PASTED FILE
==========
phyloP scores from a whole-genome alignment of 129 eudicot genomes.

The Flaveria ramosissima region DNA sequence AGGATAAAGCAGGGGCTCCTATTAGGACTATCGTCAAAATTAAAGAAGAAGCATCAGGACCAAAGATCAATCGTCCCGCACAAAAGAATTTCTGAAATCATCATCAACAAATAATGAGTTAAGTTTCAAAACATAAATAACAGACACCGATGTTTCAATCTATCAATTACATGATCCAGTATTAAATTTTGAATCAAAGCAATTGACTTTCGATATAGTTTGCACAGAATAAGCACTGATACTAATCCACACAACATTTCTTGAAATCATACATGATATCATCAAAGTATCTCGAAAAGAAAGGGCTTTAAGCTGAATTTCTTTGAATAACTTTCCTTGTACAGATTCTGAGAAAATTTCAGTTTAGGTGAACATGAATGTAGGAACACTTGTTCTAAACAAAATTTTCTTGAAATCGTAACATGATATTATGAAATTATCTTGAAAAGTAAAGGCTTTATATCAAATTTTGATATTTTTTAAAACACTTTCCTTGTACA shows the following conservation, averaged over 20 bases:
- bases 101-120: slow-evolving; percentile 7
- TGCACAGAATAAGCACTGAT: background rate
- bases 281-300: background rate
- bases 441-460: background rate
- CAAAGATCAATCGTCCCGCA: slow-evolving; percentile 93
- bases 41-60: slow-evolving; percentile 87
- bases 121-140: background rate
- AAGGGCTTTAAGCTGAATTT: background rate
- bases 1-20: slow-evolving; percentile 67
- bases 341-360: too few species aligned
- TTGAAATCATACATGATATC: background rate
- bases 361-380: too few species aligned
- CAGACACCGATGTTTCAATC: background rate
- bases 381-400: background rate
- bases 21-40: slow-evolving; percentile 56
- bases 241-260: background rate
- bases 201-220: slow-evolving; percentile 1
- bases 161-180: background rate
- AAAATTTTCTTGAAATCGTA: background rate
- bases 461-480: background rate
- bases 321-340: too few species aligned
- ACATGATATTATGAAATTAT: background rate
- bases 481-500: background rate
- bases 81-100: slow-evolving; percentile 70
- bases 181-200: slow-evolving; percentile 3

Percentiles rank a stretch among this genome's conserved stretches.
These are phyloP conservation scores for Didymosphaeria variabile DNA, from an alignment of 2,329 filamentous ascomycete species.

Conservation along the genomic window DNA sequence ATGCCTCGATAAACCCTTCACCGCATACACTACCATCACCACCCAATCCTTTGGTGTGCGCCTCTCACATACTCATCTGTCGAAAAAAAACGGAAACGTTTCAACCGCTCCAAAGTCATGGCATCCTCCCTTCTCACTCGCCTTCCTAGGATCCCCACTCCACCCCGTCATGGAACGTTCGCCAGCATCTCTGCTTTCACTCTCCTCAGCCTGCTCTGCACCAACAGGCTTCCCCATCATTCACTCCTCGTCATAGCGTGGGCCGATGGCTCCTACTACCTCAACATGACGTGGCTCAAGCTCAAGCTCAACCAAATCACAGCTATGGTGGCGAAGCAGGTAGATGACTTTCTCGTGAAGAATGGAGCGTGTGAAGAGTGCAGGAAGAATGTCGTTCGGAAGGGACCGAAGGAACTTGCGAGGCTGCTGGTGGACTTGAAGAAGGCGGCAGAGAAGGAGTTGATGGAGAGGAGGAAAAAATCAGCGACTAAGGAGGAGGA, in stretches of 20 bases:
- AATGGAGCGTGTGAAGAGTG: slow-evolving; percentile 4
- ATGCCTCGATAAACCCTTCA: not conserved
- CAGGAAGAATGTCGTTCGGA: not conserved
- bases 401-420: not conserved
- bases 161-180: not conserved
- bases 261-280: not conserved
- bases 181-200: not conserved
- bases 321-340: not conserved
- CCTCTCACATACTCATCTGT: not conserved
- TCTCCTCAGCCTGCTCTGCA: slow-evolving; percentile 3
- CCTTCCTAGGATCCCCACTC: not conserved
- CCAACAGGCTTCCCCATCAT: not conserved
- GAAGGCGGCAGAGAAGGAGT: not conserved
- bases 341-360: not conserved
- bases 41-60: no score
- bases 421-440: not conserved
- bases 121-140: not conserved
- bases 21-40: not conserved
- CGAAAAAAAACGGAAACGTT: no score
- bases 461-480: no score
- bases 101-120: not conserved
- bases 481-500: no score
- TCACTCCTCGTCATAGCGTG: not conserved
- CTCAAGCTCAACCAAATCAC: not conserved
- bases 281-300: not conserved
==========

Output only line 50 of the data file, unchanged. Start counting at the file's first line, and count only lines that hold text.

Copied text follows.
- bases 461-480: no score